We ended our day with a few more Indigo Buntings and we probably could have sat around and gathered more all day long. However, our hours are limited so we enjoy each bird we can get in our window each Sunday. We took the opportunity of the brighter sunlight to capture the brilliance of the blues visible on even the Winter plumaged males.

Indigo Bunting

We should have at least one more good weekend of buntings next Sunday. Fronts are forecast to push through again and give us drier, cooler temperatures and the possibility of our first Wintering Sparrows. Can't wait!
______________________________________
Next (planned) Banding Day: Sunday, October 21st.
All nets will be opened by 6:55 A.M.

Sunday, October 7, 2012

Indigo Buntings Return

Still a lot of rain in the area over the past few days. The cold air just can't making it through the stalled front. Another day of wet feet. Though it did see the return of one of our favorite species. The radar looked promising for a busy day as large amounts of birds are now moving more freely as the clouds thin.

Radar Map

As proof, we had a couple good runs right off the bat with a nice mix of species.

Bird Bags

Common Yellowthroats ruled the day again and we caught a variety of ages again.

Common Yellowthroat

A Gray Catbirds were around but not like the big numbers we usually see this time of year.

Gray Catbird

Another typical species is still showing up. Ovenbirds are one of our constants from the past couple of months.

Ovenbird

Now arriving are the Eastern Phoebes. We caught one younger bird today.

Eastern Phoebe

Probably the Bird-of-the-Day was what at first glance appeared to be an Orange-crowned Warbler. Turns out it was a Tennessee Warbler.

Tennessee Warbler

This is the first Tennessee Warbler we have banded out here. An excellent capture.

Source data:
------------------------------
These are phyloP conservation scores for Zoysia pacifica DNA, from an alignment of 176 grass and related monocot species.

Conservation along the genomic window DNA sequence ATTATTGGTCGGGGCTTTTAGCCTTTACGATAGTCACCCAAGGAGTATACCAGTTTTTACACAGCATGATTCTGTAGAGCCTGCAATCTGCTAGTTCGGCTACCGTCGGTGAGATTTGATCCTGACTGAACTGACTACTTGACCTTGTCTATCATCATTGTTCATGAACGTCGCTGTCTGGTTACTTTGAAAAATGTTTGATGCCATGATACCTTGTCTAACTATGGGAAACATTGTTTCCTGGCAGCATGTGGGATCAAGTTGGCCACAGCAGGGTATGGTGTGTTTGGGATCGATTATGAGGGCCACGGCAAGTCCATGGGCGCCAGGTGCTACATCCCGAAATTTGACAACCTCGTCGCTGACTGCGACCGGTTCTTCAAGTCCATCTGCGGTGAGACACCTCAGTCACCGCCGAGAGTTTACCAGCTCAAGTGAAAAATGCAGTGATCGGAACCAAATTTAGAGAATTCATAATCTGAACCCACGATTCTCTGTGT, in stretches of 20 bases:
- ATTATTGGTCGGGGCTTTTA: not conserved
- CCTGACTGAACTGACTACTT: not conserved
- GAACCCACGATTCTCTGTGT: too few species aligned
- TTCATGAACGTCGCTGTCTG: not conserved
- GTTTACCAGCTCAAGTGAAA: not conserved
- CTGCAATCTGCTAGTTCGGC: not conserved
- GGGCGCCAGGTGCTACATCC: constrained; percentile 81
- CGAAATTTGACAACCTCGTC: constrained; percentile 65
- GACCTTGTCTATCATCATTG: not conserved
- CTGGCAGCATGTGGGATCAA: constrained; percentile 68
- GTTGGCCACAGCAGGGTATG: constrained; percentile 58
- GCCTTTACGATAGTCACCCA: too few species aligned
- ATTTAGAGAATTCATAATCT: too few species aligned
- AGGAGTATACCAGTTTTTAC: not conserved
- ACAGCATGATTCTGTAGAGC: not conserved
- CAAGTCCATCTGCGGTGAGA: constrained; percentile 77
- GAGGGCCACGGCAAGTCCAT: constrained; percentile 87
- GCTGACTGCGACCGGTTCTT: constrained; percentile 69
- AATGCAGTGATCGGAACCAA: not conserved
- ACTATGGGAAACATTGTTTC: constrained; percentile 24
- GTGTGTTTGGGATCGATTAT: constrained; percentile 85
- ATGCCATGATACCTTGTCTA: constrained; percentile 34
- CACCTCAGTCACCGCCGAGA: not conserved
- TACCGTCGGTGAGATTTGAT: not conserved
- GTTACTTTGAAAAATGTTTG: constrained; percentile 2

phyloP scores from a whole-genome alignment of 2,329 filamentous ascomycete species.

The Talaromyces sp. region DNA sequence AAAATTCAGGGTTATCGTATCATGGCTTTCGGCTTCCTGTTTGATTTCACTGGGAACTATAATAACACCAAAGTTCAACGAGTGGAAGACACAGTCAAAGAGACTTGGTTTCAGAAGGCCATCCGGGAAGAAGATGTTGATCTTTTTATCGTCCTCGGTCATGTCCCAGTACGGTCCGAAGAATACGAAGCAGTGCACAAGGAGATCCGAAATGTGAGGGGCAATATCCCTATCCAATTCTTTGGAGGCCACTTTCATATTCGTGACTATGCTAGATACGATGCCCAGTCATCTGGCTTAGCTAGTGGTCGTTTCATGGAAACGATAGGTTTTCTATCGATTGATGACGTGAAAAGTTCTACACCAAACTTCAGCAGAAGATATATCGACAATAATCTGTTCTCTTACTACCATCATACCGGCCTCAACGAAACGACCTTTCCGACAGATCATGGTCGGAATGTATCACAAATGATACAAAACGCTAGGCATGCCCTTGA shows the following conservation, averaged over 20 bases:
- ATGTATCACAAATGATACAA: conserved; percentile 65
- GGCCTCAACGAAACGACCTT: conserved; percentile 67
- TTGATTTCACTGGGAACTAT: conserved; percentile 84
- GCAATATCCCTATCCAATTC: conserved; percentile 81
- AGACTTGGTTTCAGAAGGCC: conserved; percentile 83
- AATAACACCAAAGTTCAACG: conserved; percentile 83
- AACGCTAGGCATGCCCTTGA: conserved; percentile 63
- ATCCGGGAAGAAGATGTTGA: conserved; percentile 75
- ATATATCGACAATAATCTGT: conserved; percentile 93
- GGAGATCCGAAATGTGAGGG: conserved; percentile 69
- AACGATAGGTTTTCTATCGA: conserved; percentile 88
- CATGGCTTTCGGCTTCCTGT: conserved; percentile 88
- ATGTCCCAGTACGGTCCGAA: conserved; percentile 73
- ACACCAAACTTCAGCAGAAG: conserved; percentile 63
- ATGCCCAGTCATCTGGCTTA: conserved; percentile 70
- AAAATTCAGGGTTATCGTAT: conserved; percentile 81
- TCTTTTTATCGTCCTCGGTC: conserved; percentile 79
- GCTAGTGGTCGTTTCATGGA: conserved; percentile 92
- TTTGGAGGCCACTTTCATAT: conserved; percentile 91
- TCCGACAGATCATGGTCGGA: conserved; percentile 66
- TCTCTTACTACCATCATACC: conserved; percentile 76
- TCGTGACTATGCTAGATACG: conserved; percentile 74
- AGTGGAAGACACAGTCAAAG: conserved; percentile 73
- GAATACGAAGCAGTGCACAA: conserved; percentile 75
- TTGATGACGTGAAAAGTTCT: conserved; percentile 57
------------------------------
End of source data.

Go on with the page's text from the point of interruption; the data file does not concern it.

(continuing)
Tennessee Warbler

Vying for BOTD are the returning Indigo Buntings referenced in our opening paragraph. They are now being heard and captured up and down the river. First ones we banded were young females.

Indigo Bunting

Fortunately we also captured a male to give us a bit more color.

Indigo Bunting

Our final Indigo was an adult female. If this year is anything like last year, we should be getting a lot of buntings in the next couple of weeks.

Indigo Bunting

In the middle of our morning we caught a female Painted Bunting. Is this the mother to our earlier captured young birds? Perhaps. We do believe they are breeding on site. Now we just need Dad!

Painted Bunting

To round out our captures, we found a Black-throated Blue Warbler waiting for us in Net 16. A beautiful male.

Black-throated Blue Warbler

Another couple of interesting observations were made today. As mentioned, we have still been having rains in the area. In fact, the river was a lot higher than anticipated and setting our last net in the willows was almost not possible. We splashed to it and only had it half-way open.

Next to the trail, a colony of Fire Ants were trying to escape the flood by forming an ant bridge that winded around a several-foot long path.

Fire Ants

One close-up shows how thousands of ants gather together, sacrificing themselves for the greater purpose of evacuating the colony.

Fire Ants

Some ants organized others while some carried out the larvae to safety. A remarkable sight, overall.

Fire Ants

Not too far away, a clump of grasses held up a nest near the mouth of the river. Seems to be rather new as we have never seen it before. Not sure of the species that built it but we are still researching.

Nest

A nice day. Finally getting the expected numbers now that the front is slowly falling apart. Just need it to get out of here completely and return more birds. And drier air!
______________________________________
Next (planned) Banding Day: Sunday, October 14th.
All nets will be opened by 6:55 A.M.